Thanks for the correction.

  3. Mocib says:

    Well, it really isn’t a “recent change”, since Crytek has said in interviews that they started developing the game on DX9. You can also check out the CryENGINE 2 page: http://www.crytek.com/technology/index.php?sx=eng2

    Crysis has always been DX9/DX10. But, you know how the web has a habit of effectively spreading the sensationalistic stuff (e.g. Crysis = DX10/Vista only) which often turns out to be false.

  4. Marion says:

    Great article (I like the way you wrote it)! So, what are you trying to say here? That (I hope no one will get offended here) people should be stupid? Let’s be serious for a minute here, I am in this business (IT) for about 7-8 years and I know Windows is the most used OS (hell… I’ve used it for 6 years) and I have installed/configured a lot (too many) PCs, so I know how users think…

    Here is a real life example:

    I presented a graphical application to my Windows colleagues (Gimp), free and much better that what they’ve used. They all started with lines like “it sucks man”, “what the hell is that (talking about how it looks)” or “when I saw so many windows when it starts, I got scared, and I’ve closed it” … but I had faith and I started to show then (the things that they need most from the application) how easy things are done with it.

    Let me tell you (maybe some will not believe it) after 1 week, they love it man (Ha Ha Ha). They tell me it’s so great, and that it can do things that the other app they’ve used could not do.

    And I can give you even more examples like this one.

    So the problem here is that people are afraid about what they don’t know! You are right about some configuration stuff, it’s true… but that’s Linux and was made for servers first and now they are trying the best they can to conquer the desktop. I suggest some (more) learning tutorials and real-time examples/demonstrations of the Linux desktop usage. This way people will learn about them, and they will decide if it will fulfill their needs or not.

  5. Ikkeigjen says:


    Ad 1:
    Have you tried Kubuntu(with KDE)? I did some whining when I first tried Ubuntu after coming from Windows. But I stopped after trying KDE, witch has a lot more GUI.

    Ad 2:
    Agree! ID software are coming with native games for Linux, as these(not released yet):

    I saw a post on dig yesterday showing of the DirectX graphic; and I think this will be a deal breaker for all gamers out there, and I am sorry for that.

    Ad 3:
    Open Office is more then good enough for 99% of the user of ms Office. ODF will make it even better. There is also other free software, like koffice.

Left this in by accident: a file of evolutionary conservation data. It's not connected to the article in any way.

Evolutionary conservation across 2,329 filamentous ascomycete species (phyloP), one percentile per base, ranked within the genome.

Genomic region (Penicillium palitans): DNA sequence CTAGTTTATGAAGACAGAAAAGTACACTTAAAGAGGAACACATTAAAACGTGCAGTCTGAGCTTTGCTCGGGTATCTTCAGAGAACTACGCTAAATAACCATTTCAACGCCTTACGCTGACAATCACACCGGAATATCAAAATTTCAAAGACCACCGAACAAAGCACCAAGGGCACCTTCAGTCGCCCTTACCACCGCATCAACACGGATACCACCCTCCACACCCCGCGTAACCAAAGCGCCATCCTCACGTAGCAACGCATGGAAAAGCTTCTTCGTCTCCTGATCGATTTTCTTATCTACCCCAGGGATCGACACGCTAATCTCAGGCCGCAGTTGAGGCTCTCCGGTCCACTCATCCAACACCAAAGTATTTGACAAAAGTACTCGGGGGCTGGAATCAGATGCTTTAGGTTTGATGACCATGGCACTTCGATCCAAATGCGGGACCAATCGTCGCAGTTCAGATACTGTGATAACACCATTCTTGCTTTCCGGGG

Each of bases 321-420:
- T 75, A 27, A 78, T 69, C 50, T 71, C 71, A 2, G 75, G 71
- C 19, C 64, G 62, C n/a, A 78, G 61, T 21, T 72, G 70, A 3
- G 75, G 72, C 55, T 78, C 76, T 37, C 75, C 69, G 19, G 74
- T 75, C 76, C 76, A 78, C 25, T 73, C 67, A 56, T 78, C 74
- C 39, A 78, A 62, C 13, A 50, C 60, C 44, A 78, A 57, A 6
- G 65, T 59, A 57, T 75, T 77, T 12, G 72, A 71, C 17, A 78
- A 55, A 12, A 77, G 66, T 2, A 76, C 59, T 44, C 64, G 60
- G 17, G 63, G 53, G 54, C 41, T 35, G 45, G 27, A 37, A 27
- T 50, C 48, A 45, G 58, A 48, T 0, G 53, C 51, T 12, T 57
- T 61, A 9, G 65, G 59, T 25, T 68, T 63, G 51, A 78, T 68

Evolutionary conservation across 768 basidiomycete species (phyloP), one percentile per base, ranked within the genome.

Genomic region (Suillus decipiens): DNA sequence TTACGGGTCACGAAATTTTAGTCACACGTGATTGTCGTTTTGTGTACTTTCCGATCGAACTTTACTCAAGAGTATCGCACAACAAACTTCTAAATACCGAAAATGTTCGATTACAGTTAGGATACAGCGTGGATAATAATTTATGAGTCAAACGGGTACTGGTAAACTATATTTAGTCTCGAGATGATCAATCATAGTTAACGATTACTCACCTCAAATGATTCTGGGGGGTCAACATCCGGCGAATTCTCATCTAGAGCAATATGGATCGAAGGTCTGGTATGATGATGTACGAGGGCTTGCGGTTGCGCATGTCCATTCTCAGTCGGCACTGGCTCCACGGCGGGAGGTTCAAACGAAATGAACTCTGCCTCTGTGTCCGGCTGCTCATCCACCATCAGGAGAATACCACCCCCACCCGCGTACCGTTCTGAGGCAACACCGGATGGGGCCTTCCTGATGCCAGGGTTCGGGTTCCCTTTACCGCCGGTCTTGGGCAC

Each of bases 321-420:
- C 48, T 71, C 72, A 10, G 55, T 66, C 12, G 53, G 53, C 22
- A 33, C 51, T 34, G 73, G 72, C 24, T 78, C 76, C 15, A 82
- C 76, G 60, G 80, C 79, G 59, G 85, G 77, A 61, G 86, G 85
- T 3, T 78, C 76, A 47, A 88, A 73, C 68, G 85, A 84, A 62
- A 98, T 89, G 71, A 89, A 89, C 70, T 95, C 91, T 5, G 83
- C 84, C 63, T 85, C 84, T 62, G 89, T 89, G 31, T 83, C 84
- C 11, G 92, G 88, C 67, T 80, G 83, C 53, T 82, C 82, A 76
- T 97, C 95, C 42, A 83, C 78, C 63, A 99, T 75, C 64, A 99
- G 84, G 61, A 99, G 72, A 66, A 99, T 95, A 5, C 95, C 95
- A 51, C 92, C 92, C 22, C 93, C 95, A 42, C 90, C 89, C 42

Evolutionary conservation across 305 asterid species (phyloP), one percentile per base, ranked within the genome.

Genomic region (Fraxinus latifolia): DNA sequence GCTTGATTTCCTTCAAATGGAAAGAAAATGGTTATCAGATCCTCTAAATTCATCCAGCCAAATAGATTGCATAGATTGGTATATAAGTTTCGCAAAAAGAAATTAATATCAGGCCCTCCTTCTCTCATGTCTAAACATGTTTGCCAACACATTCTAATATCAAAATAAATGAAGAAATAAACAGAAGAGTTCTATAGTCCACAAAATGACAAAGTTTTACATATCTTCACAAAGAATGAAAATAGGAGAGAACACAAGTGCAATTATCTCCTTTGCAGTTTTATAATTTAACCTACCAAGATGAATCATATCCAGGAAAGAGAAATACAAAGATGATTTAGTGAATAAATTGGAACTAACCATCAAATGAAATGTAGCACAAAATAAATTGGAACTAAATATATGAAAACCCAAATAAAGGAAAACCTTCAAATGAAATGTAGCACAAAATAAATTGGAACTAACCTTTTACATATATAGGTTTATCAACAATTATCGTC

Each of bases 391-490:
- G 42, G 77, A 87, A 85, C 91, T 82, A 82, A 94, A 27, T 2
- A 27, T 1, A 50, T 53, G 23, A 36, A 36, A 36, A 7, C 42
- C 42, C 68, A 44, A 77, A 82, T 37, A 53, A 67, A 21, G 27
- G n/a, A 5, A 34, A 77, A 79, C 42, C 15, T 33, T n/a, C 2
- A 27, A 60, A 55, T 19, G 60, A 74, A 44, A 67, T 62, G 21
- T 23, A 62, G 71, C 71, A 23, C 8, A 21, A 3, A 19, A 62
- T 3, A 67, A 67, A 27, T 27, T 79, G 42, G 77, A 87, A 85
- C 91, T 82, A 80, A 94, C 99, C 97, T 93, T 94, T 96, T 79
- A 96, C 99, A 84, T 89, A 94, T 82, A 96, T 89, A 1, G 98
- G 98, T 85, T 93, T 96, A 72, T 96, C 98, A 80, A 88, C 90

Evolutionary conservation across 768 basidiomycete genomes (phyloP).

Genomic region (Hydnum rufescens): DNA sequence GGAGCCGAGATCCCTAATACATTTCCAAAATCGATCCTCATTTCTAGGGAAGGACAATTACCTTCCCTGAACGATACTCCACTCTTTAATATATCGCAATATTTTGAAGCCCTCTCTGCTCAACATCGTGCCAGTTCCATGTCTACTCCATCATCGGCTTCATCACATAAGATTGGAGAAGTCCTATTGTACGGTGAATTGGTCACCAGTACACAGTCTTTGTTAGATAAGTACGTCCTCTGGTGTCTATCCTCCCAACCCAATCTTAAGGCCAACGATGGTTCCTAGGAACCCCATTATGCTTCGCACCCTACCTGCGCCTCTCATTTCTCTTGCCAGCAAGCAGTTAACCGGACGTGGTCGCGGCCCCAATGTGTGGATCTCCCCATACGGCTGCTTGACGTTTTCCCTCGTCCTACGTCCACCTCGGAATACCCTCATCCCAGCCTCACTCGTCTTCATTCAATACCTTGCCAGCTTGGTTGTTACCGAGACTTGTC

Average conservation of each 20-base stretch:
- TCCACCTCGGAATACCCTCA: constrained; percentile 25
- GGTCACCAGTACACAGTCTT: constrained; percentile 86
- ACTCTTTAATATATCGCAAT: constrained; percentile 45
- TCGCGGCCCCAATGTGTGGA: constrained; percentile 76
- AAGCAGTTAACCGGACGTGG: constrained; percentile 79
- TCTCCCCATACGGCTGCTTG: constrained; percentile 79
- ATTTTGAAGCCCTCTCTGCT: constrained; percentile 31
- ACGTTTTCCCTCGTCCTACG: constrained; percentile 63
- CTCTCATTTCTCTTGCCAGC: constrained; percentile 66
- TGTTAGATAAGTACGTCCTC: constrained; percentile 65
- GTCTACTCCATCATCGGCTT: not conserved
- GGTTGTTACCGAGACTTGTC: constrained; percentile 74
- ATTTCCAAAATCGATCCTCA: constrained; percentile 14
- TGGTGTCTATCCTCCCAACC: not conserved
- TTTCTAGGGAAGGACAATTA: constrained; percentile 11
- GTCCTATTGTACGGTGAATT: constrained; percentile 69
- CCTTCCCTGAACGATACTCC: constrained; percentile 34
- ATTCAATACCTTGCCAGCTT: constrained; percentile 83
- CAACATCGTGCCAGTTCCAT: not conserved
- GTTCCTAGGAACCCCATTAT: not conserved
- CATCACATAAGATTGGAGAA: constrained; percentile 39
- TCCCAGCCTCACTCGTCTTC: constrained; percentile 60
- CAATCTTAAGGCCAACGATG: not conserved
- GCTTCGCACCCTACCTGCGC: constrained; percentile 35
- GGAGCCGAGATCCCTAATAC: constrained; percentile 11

Ad 4:
    I don’t agree that “Windows works perfectly for the average home user”; if you add all the viruses, spyware, need for defragmenting, registry cleaning and so on the avarage user will do better with Linux. But yes, driver support for a lot of hardware is missing. But as we get more users that will change; lets hope we get more!

    Ad 5:
    “User’s shouldn’t be expected to perform engineering tasks to run a setup file that they downloaded”; I guess you are talking about hardware here(?), then I agree. When it comes to software – it couldn’t be more easily in 95% of the time(Synaptic). And the new click and run from Freespire will make Ubunut even better.
    And btw; k3b is the “best CD burning tool”, you can find it in Synaptic.

    My list:
    1. Marketing(=lack)
    2. Hardware support(wireless, USB, phones, and others…)
    3. Games, and some programs as PhotoShop(and Gimp can not replace it)
    4. Some setup work(when it don’t work out of the box”).

  6. Jaffer says:

    Ha! My experience with Gimp was similar. When I had to do graphical stuff at work I opened up Gimp for the first time and it scared me to death. I would prefer rebooting my machine in Windows, doing the graphics in Photoshop and then rebooting back in Fedora! But gradually I started using Gimp and now I’m really comfortable with it.
    What I’m trying to say is something similar, even though Ubuntu/Linux has a decent UI, it’s DIFFERENT from Windows. It’s different in the way it handles drives, it’s different in it’s UI elements etc. That comes in the way of people actually embracing it over Windows. When people see a new UI, it scares them away, it scared your colleagues, it scared me, it’s only natural.
    You’re right in that Linux was made for servers first and has that inherent element of configurability in it. There’s nothing wrong with that. It’s just that for mainstream users to embrace Ubuntu, they need to let go of it, or hide it, so that user’s aren’t easily scared away. Case in point, Synaptic Package updating, I think it’s awesome in how it updates & installs stuff with zero input from the user. I love it.
    About your suggestion about more tutorials, I think Ubuntu have done a fine job of ‘brining Linux to Humanity’ by making people at least interested in Linux. Most of the Ubuntu/Linux documentation online however is still targeted towards techies and people who know what they’re doing when they do ‘chmod c+h …’. (Hear that screaming? That’s the mainstream user running away again) Ubuntu are doing tons for the techie user, they just need to step up marketing for the normal user, gloss over their server oriented history, make friends with the gaming industry and their worth a gzillion dollars.